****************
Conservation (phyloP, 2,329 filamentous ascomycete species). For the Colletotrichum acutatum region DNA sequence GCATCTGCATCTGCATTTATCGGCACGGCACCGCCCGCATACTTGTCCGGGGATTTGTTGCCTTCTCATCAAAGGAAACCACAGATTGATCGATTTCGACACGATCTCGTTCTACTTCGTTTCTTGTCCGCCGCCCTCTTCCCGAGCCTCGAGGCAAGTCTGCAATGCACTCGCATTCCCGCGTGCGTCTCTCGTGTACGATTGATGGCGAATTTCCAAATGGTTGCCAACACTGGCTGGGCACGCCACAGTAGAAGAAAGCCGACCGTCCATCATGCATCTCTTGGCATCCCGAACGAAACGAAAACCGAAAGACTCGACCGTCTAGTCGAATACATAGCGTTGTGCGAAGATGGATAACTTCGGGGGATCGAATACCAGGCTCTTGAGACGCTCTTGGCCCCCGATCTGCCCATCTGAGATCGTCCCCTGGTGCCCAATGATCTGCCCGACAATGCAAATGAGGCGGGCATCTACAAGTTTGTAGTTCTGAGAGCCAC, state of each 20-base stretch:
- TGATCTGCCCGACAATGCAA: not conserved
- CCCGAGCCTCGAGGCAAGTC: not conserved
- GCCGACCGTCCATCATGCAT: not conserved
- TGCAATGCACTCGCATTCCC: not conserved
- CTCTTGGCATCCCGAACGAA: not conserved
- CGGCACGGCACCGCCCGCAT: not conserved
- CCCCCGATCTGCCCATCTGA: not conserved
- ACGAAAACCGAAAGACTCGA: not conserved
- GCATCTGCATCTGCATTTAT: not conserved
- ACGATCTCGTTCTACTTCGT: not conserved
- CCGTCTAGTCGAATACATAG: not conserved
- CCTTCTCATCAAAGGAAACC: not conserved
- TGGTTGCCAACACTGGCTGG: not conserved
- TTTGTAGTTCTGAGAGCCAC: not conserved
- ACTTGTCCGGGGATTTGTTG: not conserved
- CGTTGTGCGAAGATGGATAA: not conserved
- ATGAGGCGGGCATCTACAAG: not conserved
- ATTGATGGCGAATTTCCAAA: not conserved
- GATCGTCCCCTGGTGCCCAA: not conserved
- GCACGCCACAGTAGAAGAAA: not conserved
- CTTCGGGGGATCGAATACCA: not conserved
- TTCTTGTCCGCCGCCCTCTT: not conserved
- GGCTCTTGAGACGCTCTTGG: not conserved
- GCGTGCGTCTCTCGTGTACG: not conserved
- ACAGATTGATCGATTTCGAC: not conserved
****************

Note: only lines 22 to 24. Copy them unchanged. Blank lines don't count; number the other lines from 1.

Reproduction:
- CTTCGGGGGATCGAATACCA: not conserved
- TTCTTGTCCGCCGCCCTCTT: not conserved
- GGCTCTTGAGACGCTCTTGG: not conserved